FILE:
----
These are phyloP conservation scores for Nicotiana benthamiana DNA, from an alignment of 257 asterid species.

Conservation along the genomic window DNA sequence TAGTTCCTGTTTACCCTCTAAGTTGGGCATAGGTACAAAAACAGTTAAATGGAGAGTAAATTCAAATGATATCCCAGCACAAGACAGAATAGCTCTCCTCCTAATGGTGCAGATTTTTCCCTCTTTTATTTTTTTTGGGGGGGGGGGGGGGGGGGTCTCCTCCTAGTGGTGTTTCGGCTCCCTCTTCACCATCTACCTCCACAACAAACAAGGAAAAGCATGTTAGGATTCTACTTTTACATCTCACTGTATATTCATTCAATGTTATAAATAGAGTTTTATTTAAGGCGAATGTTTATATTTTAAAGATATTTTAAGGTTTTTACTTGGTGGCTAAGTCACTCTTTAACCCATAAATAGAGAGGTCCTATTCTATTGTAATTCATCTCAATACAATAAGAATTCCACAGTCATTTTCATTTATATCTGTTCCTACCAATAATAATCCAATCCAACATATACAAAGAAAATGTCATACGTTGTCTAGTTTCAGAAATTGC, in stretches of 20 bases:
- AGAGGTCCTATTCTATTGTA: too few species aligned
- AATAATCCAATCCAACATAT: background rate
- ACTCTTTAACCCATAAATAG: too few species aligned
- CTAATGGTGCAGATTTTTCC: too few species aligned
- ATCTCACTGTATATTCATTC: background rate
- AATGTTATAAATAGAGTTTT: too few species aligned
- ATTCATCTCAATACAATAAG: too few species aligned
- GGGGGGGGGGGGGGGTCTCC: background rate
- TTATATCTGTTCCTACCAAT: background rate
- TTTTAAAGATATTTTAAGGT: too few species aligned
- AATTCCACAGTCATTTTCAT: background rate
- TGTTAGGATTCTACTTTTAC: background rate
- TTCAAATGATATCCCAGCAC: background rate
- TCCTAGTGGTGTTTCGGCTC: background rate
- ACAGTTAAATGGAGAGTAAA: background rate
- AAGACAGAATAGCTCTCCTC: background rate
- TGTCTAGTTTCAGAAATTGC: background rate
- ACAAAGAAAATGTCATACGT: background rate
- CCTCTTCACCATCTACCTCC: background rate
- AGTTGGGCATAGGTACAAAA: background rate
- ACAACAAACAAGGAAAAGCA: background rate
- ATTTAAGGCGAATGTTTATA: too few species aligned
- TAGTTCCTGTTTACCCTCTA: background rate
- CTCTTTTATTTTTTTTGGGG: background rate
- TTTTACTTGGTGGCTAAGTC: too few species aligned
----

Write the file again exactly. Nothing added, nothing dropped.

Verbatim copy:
These are phyloP conservation scores for Nicotiana benthamiana DNA, from an alignment of 257 asterid species.

Conservation along the genomic window DNA sequence TAGTTCCTGTTTACCCTCTAAGTTGGGCATAGGTACAAAAACAGTTAAATGGAGAGTAAATTCAAATGATATCCCAGCACAAGACAGAATAGCTCTCCTCCTAATGGTGCAGATTTTTCCCTCTTTTATTTTTTTTGGGGGGGGGGGGGGGGGGGTCTCCTCCTAGTGGTGTTTCGGCTCCCTCTTCACCATCTACCTCCACAACAAACAAGGAAAAGCATGTTAGGATTCTACTTTTACATCTCACTGTATATTCATTCAATGTTATAAATAGAGTTTTATTTAAGGCGAATGTTTATATTTTAAAGATATTTTAAGGTTTTTACTTGGTGGCTAAGTCACTCTTTAACCCATAAATAGAGAGGTCCTATTCTATTGTAATTCATCTCAATACAATAAGAATTCCACAGTCATTTTCATTTATATCTGTTCCTACCAATAATAATCCAATCCAACATATACAAAGAAAATGTCATACGTTGTCTAGTTTCAGAAATTGC, in stretches of 20 bases:
- AGAGGTCCTATTCTATTGTA: too few species aligned
- AATAATCCAATCCAACATAT: background rate
- ACTCTTTAACCCATAAATAG: too few species aligned
- CTAATGGTGCAGATTTTTCC: too few species aligned
- ATCTCACTGTATATTCATTC: background rate
- AATGTTATAAATAGAGTTTT: too few species aligned
- ATTCATCTCAATACAATAAG: too few species aligned
- GGGGGGGGGGGGGGGTCTCC: background rate
- TTATATCTGTTCCTACCAAT: background rate
- TTTTAAAGATATTTTAAGGT: too few species aligned
- AATTCCACAGTCATTTTCAT: background rate
- TGTTAGGATTCTACTTTTAC: background rate
- TTCAAATGATATCCCAGCAC: background rate
- TCCTAGTGGTGTTTCGGCTC: background rate
- ACAGTTAAATGGAGAGTAAA: background rate
- AAGACAGAATAGCTCTCCTC: background rate
- TGTCTAGTTTCAGAAATTGC: background rate
- ACAAAGAAAATGTCATACGT: background rate
- CCTCTTCACCATCTACCTCC: background rate
- AGTTGGGCATAGGTACAAAA: background rate
- ACAACAAACAAGGAAAAGCA: background rate
- ATTTAAGGCGAATGTTTATA: too few species aligned
- TAGTTCCTGTTTACCCTCTA: background rate
- CTCTTTTATTTTTTTTGGGG: background rate
- TTTTACTTGGTGGCTAAGTC: too few species aligned